OfReg, Cayman’s “super-regulator,” wants an emergency infusion of one million dollars. Government shouldn’t give it to them. Regulators should be starved, not fattened.
In fact, OfReg would be well advised to follow the “Franz Manderson model”: A healthy diet, daily exercise and an emphasis on agility, flexibility and high performance – certainly not on girth-expansion and weight-gain.
Let us be clear: Over-regulation clogs business arteries, restrains growth and impedes economies. Subsequently, societies suffer as their quality of life diminishes.
All business leaders and economists know this intuitively, but President Donald Trump and his advisers know it empirically.
The American economy is booming – unemployment is at its lowest rate, 3.9 percent, since 2000 (the lowest in history for African Americans and for Hispanics in a dozen years). Wages, cross-sector, after having stalled, again are rising. The stock market, of course, regularly reaches record highs. Much of this renewed vitality can be linked to the deregulation of the marketplace.
“In the history of our country, no president, during their entire term, has cut more regulations than we’ve cut,” Trump said recently. And the slashing and defunding of the regulatory red tape continues. Looking forward, the Trump administration has “killed or stalled” 860 pending regulations by withdrawing 469, designating another 109 as “inactive” and relegating 282 to “long-term.”
Unfortunately, Cayman appears to be going in the opposite direction.
Let’s have a closer look at OfReg:
Vice President Alee Fa’amoe told members of the Public Accounts Committee last week that the utilities and commodities regulator was forced to dip into cash reserves – including monies that had been earmarked to fix the territory’s 911 system – to fund operational costs. His reason: funding streams from previous fuel and water regulatory agencies had not been sorted when the agencies were merged. Why not?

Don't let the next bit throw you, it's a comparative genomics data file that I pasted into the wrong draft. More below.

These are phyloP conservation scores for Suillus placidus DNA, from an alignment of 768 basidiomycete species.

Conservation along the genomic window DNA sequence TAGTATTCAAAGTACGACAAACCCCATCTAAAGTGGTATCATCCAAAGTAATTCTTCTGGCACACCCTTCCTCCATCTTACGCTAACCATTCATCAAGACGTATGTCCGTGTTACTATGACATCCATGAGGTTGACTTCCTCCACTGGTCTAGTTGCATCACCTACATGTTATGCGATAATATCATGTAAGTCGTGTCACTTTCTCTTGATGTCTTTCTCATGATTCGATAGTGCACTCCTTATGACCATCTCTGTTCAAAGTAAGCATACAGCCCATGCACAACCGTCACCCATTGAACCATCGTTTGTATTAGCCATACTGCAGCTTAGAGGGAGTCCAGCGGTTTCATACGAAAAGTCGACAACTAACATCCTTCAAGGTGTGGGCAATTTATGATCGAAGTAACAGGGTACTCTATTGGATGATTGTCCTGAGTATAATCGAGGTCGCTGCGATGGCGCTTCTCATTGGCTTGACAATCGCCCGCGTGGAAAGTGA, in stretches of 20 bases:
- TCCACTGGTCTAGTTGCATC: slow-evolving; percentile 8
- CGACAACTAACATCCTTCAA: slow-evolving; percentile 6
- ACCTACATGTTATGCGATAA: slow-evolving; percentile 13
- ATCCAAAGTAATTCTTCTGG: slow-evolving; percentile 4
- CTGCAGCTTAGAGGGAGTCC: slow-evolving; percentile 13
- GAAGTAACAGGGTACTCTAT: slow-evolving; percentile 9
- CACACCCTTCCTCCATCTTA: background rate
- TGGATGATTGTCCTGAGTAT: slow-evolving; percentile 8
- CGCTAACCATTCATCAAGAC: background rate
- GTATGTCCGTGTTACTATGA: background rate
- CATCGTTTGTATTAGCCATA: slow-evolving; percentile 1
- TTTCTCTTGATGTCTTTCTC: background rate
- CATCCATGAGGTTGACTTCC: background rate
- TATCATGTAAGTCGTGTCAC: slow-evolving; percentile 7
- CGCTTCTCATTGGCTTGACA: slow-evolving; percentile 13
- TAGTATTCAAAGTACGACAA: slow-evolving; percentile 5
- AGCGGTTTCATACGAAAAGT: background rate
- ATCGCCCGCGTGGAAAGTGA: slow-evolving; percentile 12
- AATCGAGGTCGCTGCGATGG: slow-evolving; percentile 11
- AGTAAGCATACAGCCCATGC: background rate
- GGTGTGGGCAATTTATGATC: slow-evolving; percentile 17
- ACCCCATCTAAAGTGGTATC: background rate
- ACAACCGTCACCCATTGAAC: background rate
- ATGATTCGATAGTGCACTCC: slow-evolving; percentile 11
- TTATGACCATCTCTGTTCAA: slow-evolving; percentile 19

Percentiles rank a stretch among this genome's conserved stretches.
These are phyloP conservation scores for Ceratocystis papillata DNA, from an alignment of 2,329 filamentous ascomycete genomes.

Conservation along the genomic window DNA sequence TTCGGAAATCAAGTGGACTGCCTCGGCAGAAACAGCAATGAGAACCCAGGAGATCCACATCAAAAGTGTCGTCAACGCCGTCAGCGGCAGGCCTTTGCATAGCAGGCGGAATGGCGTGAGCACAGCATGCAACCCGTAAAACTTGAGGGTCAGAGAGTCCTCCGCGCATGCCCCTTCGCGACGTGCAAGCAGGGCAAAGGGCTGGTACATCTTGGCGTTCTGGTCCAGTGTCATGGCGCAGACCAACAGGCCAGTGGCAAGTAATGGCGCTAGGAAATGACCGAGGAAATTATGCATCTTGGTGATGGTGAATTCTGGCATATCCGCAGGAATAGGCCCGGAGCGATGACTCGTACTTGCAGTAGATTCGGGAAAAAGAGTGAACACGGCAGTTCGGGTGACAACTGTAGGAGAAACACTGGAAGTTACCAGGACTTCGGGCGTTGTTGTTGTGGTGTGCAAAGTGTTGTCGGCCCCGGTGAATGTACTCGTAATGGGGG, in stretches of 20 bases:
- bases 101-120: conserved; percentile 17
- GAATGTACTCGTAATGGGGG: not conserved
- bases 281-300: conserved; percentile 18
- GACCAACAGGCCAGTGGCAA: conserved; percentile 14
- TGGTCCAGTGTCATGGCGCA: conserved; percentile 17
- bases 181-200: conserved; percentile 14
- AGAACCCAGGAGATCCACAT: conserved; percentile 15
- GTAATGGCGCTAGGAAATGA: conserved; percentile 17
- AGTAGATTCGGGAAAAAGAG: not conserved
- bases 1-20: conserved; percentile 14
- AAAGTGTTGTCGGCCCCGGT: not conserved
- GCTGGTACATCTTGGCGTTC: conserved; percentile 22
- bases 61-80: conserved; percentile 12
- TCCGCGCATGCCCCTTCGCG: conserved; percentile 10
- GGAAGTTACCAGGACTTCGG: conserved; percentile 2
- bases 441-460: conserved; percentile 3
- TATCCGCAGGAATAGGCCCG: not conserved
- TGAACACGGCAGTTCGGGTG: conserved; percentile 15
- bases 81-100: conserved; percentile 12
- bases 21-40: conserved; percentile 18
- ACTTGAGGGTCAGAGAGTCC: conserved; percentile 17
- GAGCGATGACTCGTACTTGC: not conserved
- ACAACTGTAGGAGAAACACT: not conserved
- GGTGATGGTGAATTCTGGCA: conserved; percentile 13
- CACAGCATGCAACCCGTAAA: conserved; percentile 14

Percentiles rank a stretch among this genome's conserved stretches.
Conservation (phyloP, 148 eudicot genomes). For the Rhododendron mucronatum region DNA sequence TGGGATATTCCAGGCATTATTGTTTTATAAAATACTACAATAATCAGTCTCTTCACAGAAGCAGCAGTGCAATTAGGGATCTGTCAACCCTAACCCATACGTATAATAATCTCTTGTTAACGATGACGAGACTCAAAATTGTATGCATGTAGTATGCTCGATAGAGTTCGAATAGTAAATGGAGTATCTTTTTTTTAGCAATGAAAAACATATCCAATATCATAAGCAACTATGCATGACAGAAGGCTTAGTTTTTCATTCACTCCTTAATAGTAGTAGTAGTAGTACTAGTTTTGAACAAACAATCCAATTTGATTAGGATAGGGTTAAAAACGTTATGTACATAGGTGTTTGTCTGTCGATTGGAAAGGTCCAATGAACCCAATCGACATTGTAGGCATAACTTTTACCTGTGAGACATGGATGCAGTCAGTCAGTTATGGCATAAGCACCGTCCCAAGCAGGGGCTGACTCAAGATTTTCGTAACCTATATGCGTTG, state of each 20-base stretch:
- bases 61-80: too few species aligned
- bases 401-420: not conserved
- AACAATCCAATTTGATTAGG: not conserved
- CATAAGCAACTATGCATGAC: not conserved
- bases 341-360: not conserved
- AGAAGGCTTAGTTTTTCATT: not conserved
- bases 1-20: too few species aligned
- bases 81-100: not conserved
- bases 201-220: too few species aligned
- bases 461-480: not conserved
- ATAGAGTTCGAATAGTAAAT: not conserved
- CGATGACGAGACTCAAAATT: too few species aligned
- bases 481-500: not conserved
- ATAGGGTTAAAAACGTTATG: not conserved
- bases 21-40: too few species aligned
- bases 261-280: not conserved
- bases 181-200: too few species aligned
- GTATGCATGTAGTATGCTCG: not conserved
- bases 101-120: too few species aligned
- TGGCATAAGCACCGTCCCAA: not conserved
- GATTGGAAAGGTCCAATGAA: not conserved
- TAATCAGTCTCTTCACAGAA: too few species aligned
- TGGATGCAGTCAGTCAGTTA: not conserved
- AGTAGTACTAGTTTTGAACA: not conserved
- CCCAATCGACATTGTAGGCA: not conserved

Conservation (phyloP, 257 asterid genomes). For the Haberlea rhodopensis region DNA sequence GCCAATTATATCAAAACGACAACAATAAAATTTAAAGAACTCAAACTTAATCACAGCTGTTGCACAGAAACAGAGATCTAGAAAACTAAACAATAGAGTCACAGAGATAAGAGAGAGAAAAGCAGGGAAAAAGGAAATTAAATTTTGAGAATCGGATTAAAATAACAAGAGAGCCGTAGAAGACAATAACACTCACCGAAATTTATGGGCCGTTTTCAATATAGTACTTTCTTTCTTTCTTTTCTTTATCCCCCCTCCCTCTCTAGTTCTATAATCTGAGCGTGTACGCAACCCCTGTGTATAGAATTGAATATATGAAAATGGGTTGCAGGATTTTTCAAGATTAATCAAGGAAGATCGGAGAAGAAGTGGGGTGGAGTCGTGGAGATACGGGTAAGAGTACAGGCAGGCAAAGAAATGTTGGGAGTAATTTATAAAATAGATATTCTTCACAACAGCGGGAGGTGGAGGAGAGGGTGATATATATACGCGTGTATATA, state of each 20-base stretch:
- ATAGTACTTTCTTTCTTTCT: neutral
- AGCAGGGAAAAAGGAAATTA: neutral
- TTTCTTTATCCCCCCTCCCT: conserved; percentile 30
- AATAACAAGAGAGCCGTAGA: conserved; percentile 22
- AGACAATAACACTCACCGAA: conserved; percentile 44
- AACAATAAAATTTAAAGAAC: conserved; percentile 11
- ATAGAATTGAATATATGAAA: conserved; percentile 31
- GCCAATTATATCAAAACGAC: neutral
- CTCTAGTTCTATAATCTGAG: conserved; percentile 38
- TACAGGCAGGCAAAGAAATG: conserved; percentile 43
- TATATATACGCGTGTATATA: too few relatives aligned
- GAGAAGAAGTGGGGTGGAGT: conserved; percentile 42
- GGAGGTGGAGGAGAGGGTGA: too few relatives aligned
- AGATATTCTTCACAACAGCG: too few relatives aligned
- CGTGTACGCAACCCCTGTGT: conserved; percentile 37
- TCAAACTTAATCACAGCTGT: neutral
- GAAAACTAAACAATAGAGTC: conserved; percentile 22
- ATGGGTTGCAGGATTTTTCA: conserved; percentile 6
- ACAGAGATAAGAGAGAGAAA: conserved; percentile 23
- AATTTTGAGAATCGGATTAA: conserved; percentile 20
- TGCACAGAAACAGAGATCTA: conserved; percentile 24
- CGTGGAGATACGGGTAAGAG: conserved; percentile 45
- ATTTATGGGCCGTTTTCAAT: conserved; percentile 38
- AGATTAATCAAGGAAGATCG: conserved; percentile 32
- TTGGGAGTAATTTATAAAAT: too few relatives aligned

Yes, this is the same group that, for the better part of a year, has been trying to insinuate itself into private business. Whether it be coffee shops that provide wireless internet “hot spots” for customers or telecom companies allegedly too slow to establish fiber optic networks, it seems no group is too big or too small for its interference.
This is classic “mission creep,” big government getting bigger.
If OfReg is short on cash, its first call should have been to the government entities that apparently have not been paying their annual licensing fees.
At that PAC meeting, Mr. Fa’amoe revealed that some licensed government entities were “of the opinion” that they should not have to pay their fees. He said that while he disagreed (the entities are, in fact, required to pay the fees), it was “not worth starting a war over.”
Yes, Mr. Fa’amoe, it was, if you want your agency to have the confidence and support of the public.
Remember, OfReg is the same regulator that is planning to lay a national fiber optic network – a multimillion dollar infrastructure project – and try to force telecom companies to pay the bill. And yet, it cannot even collect the modest fees it is legally owed by government broadcasters because it is unwilling to “start a war?” A small amount of money, but a very large principle, is at stake.
This comes on the heels of last month’s admission that the regulators consider it “futile” to attempt to enforce a licensing requirement for cable companies to provide local content over a “free-to-air” public channel.
Then there was last month’s unexplained 10-cent per gallon jump in the cost of unleaded gasoline. (To his credit, OfReg President J. Paul Morgan did tell PAC members that increased competition – not price controls – was the appropriate market mechanism to establish prices. We emphatically agree.)
When government commissioned Ernst & Young to recommend public service and regulatory reforms, OfReg cannot have been the future the consultants, or legislators, could have possibly imagined.